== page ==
The Triads are arranged below as they appear in the Red Book, but I have used Bromich’s numbering system for ease of reference. The transcriptions use “w” for the variant character common in the Red Book, and they separate some particles for ease of reading. The translations are my own, though they are necessarily very close to Bromwich’s, and a serious student would do well to make use of Bromwich by preference.

The thumbnails to the left are from NLW MS Peniarth 4, fol. 55r, and Jesus College Oxford MS 111, fol. 146v respectively. They appear by permission of the National Library of Wales, and of the Principal and Fellows of Jesus College, Oxford.

 
52. Three Exalted Prisoners of the Island of Britain. Llyr Half-Speech, and Mabon son of Modron, and Gwair son of Geirioedd. Tri goruchel garcharawr ynys prydein. Llyr lledyeith. a mabon uab modron. a geir uab geiryoed.
37. Three Fortunate Concealments of the Island of Britain. The head of Bran the Blessed (Bendigeidfran), son of Llyr, which was hidden in the white hill in London, with its face towards France. And while it was in the position in which it was placed in there, no oppression of the Saxons would ever come to this island... Tri matkud ynys prydein. penn bendigeituran uab llyr a gudwyt yn y gwyn uryn yn llundein. ae wyneb at ffreinc. a hyt tra uu yn yr ansawd y dodet yno. ny doei ormes y saesson vyth yr ynys honn...
53: Three Harmful Blows of the Island of Britain. The first of them Matholwch the Irishman struck upon Branwen daughter of Llyr.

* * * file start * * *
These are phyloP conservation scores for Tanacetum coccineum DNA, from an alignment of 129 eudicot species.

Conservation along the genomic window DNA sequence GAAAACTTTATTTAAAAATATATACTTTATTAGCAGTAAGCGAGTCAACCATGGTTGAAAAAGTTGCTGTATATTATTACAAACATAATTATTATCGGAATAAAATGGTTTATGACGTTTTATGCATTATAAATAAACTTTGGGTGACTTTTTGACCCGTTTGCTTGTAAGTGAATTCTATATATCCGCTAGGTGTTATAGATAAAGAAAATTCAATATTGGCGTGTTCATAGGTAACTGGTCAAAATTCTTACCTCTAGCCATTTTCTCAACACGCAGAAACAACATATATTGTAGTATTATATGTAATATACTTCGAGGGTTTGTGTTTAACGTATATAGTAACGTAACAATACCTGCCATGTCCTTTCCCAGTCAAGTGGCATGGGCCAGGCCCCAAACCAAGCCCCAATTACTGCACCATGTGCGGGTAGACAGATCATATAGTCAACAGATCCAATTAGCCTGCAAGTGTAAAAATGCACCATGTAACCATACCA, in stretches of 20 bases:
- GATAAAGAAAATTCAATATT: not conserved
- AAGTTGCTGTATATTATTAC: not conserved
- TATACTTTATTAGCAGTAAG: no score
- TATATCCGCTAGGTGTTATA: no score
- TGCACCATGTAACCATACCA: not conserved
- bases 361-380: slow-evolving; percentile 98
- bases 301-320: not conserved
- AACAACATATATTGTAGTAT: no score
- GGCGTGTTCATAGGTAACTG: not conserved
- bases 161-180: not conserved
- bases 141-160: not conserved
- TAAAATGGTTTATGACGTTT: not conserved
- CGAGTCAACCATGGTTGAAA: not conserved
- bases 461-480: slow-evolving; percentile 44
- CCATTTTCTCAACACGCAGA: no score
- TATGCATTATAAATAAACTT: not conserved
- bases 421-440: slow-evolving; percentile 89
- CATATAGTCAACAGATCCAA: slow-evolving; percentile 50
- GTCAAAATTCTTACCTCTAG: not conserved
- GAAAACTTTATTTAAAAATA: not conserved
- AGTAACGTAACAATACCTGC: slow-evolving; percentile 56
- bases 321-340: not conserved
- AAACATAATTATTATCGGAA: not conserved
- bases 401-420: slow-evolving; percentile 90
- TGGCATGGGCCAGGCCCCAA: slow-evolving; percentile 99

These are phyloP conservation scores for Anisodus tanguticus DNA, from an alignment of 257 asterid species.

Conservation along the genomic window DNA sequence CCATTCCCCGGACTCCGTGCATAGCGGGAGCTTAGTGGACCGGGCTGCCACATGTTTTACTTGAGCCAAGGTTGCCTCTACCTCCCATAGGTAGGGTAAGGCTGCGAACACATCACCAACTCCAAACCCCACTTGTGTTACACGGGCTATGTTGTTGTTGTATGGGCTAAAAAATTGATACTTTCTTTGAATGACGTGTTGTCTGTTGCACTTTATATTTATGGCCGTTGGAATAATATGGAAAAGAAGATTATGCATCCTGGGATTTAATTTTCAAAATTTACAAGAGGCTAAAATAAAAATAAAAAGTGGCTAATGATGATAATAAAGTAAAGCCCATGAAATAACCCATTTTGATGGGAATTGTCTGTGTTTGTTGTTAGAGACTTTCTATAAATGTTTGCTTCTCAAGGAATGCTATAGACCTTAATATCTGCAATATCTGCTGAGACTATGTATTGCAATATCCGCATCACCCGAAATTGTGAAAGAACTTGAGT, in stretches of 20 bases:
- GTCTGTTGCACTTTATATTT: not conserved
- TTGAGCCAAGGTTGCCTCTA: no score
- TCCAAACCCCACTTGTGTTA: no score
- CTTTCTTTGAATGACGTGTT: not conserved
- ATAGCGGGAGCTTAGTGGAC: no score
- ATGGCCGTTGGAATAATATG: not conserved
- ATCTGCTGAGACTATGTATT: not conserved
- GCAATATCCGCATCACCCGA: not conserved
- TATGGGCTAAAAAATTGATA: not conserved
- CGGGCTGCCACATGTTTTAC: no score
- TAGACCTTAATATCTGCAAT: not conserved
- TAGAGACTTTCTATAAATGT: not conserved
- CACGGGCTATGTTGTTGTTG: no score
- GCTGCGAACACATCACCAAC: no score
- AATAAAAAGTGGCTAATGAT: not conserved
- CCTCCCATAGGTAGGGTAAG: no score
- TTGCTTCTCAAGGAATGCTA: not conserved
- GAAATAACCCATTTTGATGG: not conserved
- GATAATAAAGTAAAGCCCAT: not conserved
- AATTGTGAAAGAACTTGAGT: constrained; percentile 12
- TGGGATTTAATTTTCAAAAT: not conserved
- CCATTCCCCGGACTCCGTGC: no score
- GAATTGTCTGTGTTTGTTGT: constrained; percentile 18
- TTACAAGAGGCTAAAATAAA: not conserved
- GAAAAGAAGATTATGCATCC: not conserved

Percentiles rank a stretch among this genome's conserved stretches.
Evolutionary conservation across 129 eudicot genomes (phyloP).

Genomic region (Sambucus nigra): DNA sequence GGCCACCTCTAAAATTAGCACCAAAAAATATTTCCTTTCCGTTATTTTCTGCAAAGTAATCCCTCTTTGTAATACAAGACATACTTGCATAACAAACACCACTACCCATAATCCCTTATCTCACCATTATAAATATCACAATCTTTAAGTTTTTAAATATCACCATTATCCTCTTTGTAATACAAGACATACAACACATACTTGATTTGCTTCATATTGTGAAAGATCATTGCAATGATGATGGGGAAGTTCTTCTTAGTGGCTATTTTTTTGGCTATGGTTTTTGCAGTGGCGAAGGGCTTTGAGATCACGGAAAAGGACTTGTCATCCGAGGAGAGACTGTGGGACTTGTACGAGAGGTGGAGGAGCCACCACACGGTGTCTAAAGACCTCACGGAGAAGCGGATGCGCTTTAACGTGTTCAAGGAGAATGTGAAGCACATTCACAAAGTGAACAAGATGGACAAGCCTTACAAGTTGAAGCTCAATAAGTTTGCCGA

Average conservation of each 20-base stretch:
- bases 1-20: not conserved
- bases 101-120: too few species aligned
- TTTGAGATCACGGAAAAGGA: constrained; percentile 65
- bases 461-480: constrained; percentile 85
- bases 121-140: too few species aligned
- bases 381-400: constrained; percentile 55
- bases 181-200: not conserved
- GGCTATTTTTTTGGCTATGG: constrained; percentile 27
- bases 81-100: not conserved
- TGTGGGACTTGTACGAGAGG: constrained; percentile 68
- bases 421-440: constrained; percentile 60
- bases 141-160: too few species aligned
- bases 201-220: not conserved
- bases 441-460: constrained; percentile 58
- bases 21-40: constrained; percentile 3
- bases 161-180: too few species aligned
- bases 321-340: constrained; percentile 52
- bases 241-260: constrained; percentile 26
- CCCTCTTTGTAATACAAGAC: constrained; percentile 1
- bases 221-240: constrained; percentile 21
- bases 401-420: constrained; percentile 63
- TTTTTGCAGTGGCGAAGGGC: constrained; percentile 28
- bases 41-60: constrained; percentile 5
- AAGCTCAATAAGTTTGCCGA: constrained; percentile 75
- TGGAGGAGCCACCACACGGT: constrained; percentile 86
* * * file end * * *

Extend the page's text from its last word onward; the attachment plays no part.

The second Gwenhwyfach struck upon Gwenhwyfar, and for that reason the Battle of Camlan happened afterwards. And the third Golydan the Poet struck upon Cadwaladr the Blessed.
Teir gwith baluawt ynys pridein. Vn onadunt a trewis matholwch wydel ar branwen uerch lyr. ar eil a drewis gwenhwyfach ar wenhwyuar. ac o a achaws hynny y bu weith kat gamlan wedy hynny. Ar dryded a drewis golydan uard ar gadwaladyr vendigeit.
28: Three Great Enchantments of the Island of Britain. The Enchantment of Math son of Mathonwy and he taught it to Gwydion son of Dôn. And the enchantment of Uther Pendragon and he taught it to Menw son of Teirgwaedd. And the third was the enchantment of Rudlwm the Dwarf and he taught it to Coll son of Collfrewy his nephew. Teir prif hut ynys brydein. hut mat uab mathonwy. a dygawd y wydyon uab don. a hut uthur penndragon. a dylgawd y uenw uab teirgwaed. ar dryden hut rudlwn gorr a dygawd a dygawd y goll uab collurewy y nei